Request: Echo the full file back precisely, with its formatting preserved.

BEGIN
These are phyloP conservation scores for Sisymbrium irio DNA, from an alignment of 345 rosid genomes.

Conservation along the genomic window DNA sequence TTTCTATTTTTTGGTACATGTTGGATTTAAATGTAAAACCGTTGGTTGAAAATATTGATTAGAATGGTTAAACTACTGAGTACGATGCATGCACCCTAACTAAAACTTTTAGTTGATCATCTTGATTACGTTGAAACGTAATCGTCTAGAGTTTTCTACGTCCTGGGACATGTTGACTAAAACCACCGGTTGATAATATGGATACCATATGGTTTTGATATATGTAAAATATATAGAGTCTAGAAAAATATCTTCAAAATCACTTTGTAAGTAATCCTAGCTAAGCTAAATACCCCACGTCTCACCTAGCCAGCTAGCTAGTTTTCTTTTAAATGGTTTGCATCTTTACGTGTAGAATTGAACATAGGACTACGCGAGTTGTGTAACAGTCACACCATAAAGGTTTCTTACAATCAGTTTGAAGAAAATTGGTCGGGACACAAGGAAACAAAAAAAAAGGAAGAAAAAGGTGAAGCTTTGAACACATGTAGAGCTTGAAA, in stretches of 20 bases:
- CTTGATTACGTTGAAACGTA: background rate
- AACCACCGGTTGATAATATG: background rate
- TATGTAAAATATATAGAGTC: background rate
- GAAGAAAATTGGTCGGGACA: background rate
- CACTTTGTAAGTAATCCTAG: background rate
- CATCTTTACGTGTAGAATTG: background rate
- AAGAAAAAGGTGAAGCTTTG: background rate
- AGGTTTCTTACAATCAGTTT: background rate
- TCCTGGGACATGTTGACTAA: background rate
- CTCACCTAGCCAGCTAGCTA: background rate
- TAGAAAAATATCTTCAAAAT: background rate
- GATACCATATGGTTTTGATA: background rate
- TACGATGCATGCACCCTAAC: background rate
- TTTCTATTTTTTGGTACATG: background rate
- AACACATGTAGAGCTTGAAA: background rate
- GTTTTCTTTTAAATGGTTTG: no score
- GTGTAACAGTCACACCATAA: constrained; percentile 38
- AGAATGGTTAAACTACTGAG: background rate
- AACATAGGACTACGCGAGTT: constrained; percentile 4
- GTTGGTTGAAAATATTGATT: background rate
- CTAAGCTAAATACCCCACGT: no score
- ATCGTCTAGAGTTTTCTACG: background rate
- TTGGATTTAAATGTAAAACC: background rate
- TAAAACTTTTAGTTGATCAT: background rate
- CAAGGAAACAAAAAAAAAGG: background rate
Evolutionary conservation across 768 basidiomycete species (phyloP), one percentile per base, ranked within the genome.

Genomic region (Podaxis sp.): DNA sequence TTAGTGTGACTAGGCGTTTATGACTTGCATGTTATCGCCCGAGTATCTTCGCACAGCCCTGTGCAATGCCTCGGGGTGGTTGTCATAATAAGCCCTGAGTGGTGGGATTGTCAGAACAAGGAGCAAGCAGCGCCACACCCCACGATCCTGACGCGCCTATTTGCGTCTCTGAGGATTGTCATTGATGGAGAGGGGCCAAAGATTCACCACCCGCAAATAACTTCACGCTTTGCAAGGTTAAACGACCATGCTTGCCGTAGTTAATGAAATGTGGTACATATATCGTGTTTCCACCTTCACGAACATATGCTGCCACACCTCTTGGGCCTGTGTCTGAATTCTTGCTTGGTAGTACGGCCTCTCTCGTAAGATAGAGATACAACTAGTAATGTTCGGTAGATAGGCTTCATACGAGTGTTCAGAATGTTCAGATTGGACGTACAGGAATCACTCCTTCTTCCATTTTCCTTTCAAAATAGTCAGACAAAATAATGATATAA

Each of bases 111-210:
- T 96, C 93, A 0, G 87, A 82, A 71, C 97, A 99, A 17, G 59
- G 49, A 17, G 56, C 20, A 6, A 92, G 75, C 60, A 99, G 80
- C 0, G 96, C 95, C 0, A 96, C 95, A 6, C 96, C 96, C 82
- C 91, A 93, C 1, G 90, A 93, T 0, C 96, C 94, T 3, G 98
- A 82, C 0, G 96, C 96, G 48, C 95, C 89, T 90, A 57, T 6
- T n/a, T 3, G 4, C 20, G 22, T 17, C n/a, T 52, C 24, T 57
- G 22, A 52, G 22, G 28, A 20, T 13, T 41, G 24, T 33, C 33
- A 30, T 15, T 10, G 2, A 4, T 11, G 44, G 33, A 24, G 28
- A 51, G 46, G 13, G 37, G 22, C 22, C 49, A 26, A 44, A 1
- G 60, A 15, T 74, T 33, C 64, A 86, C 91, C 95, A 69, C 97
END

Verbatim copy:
These are phyloP conservation scores for Sisymbrium irio DNA, from an alignment of 345 rosid genomes.

Conservation along the genomic window DNA sequence TTTCTATTTTTTGGTACATGTTGGATTTAAATGTAAAACCGTTGGTTGAAAATATTGATTAGAATGGTTAAACTACTGAGTACGATGCATGCACCCTAACTAAAACTTTTAGTTGATCATCTTGATTACGTTGAAACGTAATCGTCTAGAGTTTTCTACGTCCTGGGACATGTTGACTAAAACCACCGGTTGATAATATGGATACCATATGGTTTTGATATATGTAAAATATATAGAGTCTAGAAAAATATCTTCAAAATCACTTTGTAAGTAATCCTAGCTAAGCTAAATACCCCACGTCTCACCTAGCCAGCTAGCTAGTTTTCTTTTAAATGGTTTGCATCTTTACGTGTAGAATTGAACATAGGACTACGCGAGTTGTGTAACAGTCACACCATAAAGGTTTCTTACAATCAGTTTGAAGAAAATTGGTCGGGACACAAGGAAACAAAAAAAAAGGAAGAAAAAGGTGAAGCTTTGAACACATGTAGAGCTTGAAA, in stretches of 20 bases:
- CTTGATTACGTTGAAACGTA: background rate
- AACCACCGGTTGATAATATG: background rate
- TATGTAAAATATATAGAGTC: background rate
- GAAGAAAATTGGTCGGGACA: background rate
- CACTTTGTAAGTAATCCTAG: background rate
- CATCTTTACGTGTAGAATTG: background rate
- AAGAAAAAGGTGAAGCTTTG: background rate
- AGGTTTCTTACAATCAGTTT: background rate
- TCCTGGGACATGTTGACTAA: background rate
- CTCACCTAGCCAGCTAGCTA: background rate
- TAGAAAAATATCTTCAAAAT: background rate
- GATACCATATGGTTTTGATA: background rate
- TACGATGCATGCACCCTAAC: background rate
- TTTCTATTTTTTGGTACATG: background rate
- AACACATGTAGAGCTTGAAA: background rate
- GTTTTCTTTTAAATGGTTTG: no score
- GTGTAACAGTCACACCATAA: constrained; percentile 38
- AGAATGGTTAAACTACTGAG: background rate
- AACATAGGACTACGCGAGTT: constrained; percentile 4
- GTTGGTTGAAAATATTGATT: background rate
- CTAAGCTAAATACCCCACGT: no score
- ATCGTCTAGAGTTTTCTACG: background rate
- TTGGATTTAAATGTAAAACC: background rate
- TAAAACTTTTAGTTGATCAT: background rate
- CAAGGAAACAAAAAAAAAGG: background rate
Evolutionary conservation across 768 basidiomycete species (phyloP), one percentile per base, ranked within the genome.

Genomic region (Podaxis sp.): DNA sequence TTAGTGTGACTAGGCGTTTATGACTTGCATGTTATCGCCCGAGTATCTTCGCACAGCCCTGTGCAATGCCTCGGGGTGGTTGTCATAATAAGCCCTGAGTGGTGGGATTGTCAGAACAAGGAGCAAGCAGCGCCACACCCCACGATCCTGACGCGCCTATTTGCGTCTCTGAGGATTGTCATTGATGGAGAGGGGCCAAAGATTCACCACCCGCAAATAACTTCACGCTTTGCAAGGTTAAACGACCATGCTTGCCGTAGTTAATGAAATGTGGTACATATATCGTGTTTCCACCTTCACGAACATATGCTGCCACACCTCTTGGGCCTGTGTCTGAATTCTTGCTTGGTAGTACGGCCTCTCTCGTAAGATAGAGATACAACTAGTAATGTTCGGTAGATAGGCTTCATACGAGTGTTCAGAATGTTCAGATTGGACGTACAGGAATCACTCCTTCTTCCATTTTCCTTTCAAAATAGTCAGACAAAATAATGATATAA

Each of bases 111-210:
- T 96, C 93, A 0, G 87, A 82, A 71, C 97, A 99, A 17, G 59
- G 49, A 17, G 56, C 20, A 6, A 92, G 75, C 60, A 99, G 80
- C 0, G 96, C 95, C 0, A 96, C 95, A 6, C 96, C 96, C 82
- C 91, A 93, C 1, G 90, A 93, T 0, C 96, C 94, T 3, G 98
- A 82, C 0, G 96, C 96, G 48, C 95, C 89, T 90, A 57, T 6
- T n/a, T 3, G 4, C 20, G 22, T 17, C n/a, T 52, C 24, T 57
- G 22, A 52, G 22, G 28, A 20, T 13, T 41, G 24, T 33, C 33
- A 30, T 15, T 10, G 2, A 4, T 11, G 44, G 33, A 24, G 28
- A 51, G 46, G 13, G 37, G 22, C 22, C 49, A 26, A 44, A 1
- G 60, A 15, T 74, T 33, C 64, A 86, C 91, C 95, A 69, C 97